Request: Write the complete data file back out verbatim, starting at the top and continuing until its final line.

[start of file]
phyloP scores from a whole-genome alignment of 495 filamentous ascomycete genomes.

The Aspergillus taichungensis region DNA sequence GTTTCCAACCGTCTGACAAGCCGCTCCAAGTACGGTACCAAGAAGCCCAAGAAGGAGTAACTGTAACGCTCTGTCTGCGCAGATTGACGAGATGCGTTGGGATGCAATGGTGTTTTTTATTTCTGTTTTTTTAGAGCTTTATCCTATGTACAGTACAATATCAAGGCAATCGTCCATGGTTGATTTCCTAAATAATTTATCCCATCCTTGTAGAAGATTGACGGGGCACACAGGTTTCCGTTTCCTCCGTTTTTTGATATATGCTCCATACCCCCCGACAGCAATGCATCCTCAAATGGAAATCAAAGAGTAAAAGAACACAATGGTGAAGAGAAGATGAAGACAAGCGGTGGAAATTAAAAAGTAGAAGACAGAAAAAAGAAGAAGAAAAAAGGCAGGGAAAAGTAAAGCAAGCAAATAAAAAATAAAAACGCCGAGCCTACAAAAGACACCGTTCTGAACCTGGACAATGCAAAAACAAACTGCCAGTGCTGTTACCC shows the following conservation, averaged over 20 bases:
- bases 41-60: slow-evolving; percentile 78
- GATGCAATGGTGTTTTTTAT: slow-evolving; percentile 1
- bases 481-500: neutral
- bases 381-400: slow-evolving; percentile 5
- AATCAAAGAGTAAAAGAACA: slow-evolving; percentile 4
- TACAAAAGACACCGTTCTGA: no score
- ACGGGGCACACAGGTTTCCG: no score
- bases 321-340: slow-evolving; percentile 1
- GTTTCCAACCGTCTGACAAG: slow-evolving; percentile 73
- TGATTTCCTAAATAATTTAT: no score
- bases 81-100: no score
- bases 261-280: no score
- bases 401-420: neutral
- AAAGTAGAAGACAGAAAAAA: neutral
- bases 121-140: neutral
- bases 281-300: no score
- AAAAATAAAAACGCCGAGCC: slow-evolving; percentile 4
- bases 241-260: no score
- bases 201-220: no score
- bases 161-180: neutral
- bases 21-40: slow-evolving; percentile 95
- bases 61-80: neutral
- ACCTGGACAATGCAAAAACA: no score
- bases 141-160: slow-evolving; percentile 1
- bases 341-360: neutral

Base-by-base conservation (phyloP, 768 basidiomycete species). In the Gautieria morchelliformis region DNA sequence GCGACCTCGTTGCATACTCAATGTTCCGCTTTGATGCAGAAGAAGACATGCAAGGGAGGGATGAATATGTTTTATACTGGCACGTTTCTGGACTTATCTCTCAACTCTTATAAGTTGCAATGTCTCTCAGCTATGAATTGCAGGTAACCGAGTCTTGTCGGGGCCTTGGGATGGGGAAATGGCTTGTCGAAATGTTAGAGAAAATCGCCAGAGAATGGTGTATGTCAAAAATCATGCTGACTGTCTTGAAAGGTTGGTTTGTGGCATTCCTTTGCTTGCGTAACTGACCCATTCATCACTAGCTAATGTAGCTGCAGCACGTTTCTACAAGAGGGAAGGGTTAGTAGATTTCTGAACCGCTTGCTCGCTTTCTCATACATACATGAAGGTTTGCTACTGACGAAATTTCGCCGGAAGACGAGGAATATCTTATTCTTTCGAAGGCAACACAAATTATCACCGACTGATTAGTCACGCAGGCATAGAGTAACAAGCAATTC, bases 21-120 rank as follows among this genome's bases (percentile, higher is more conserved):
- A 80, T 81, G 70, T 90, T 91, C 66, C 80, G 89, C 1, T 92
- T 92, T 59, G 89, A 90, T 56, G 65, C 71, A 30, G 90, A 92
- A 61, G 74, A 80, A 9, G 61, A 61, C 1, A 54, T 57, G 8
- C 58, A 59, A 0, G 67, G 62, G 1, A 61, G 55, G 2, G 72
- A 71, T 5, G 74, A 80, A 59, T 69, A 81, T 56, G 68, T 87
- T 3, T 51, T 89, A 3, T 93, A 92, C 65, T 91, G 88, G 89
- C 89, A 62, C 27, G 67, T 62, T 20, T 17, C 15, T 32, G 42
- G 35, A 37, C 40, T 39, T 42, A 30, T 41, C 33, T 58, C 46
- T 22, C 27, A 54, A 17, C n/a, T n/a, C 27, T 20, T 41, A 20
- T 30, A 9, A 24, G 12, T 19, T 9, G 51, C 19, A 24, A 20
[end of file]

phyloP scores from a whole-genome alignment of 495 filamentous ascomycete genomes.

The Aspergillus taichungensis region DNA sequence GTTTCCAACCGTCTGACAAGCCGCTCCAAGTACGGTACCAAGAAGCCCAAGAAGGAGTAACTGTAACGCTCTGTCTGCGCAGATTGACGAGATGCGTTGGGATGCAATGGTGTTTTTTATTTCTGTTTTTTTAGAGCTTTATCCTATGTACAGTACAATATCAAGGCAATCGTCCATGGTTGATTTCCTAAATAATTTATCCCATCCTTGTAGAAGATTGACGGGGCACACAGGTTTCCGTTTCCTCCGTTTTTTGATATATGCTCCATACCCCCCGACAGCAATGCATCCTCAAATGGAAATCAAAGAGTAAAAGAACACAATGGTGAAGAGAAGATGAAGACAAGCGGTGGAAATTAAAAAGTAGAAGACAGAAAAAAGAAGAAGAAAAAAGGCAGGGAAAAGTAAAGCAAGCAAATAAAAAATAAAAACGCCGAGCCTACAAAAGACACCGTTCTGAACCTGGACAATGCAAAAACAAACTGCCAGTGCTGTTACCC shows the following conservation, averaged over 20 bases:
- bases 41-60: slow-evolving; percentile 78
- GATGCAATGGTGTTTTTTAT: slow-evolving; percentile 1
- bases 481-500: neutral
- bases 381-400: slow-evolving; percentile 5
- AATCAAAGAGTAAAAGAACA: slow-evolving; percentile 4
- TACAAAAGACACCGTTCTGA: no score
- ACGGGGCACACAGGTTTCCG: no score
- bases 321-340: slow-evolving; percentile 1
- GTTTCCAACCGTCTGACAAG: slow-evolving; percentile 73
- TGATTTCCTAAATAATTTAT: no score
- bases 81-100: no score
- bases 261-280: no score
- bases 401-420: neutral
- AAAGTAGAAGACAGAAAAAA: neutral
- bases 121-140: neutral
- bases 281-300: no score
- AAAAATAAAAACGCCGAGCC: slow-evolving; percentile 4
- bases 241-260: no score
- bases 201-220: no score
- bases 161-180: neutral
- bases 21-40: slow-evolving; percentile 95
- bases 61-80: neutral
- ACCTGGACAATGCAAAAACA: no score
- bases 141-160: slow-evolving; percentile 1
- bases 341-360: neutral

Base-by-base conservation (phyloP, 768 basidiomycete species). In the Gautieria morchelliformis region DNA sequence GCGACCTCGTTGCATACTCAATGTTCCGCTTTGATGCAGAAGAAGACATGCAAGGGAGGGATGAATATGTTTTATACTGGCACGTTTCTGGACTTATCTCTCAACTCTTATAAGTTGCAATGTCTCTCAGCTATGAATTGCAGGTAACCGAGTCTTGTCGGGGCCTTGGGATGGGGAAATGGCTTGTCGAAATGTTAGAGAAAATCGCCAGAGAATGGTGTATGTCAAAAATCATGCTGACTGTCTTGAAAGGTTGGTTTGTGGCATTCCTTTGCTTGCGTAACTGACCCATTCATCACTAGCTAATGTAGCTGCAGCACGTTTCTACAAGAGGGAAGGGTTAGTAGATTTCTGAACCGCTTGCTCGCTTTCTCATACATACATGAAGGTTTGCTACTGACGAAATTTCGCCGGAAGACGAGGAATATCTTATTCTTTCGAAGGCAACACAAATTATCACCGACTGATTAGTCACGCAGGCATAGAGTAACAAGCAATTC, bases 21-120 rank as follows among this genome's bases (percentile, higher is more conserved):
- A 80, T 81, G 70, T 90, T 91, C 66, C 80, G 89, C 1, T 92
- T 92, T 59, G 89, A 90, T 56, G 65, C 71, A 30, G 90, A 92
- A 61, G 74, A 80, A 9, G 61, A 61, C 1, A 54, T 57, G 8
- C 58, A 59, A 0, G 67, G 62, G 1, A 61, G 55, G 2, G 72
- A 71, T 5, G 74, A 80, A 59, T 69, A 81, T 56, G 68, T 87
- T 3, T 51, T 89, A 3, T 93, A 92, C 65, T 91, G 88, G 89
- C 89, A 62, C 27, G 67, T 62, T 20, T 17, C 15, T 32, G 42
- G 35, A 37, C 40, T 39, T 42, A 30, T 41, C 33, T 58, C 46
- T 22, C 27, A 54, A 17, C n/a, T n/a, C 27, T 20, T 41, A 20
- T 30, A 9, A 24, G 12, T 19, T 9, G 51, C 19, A 24, A 20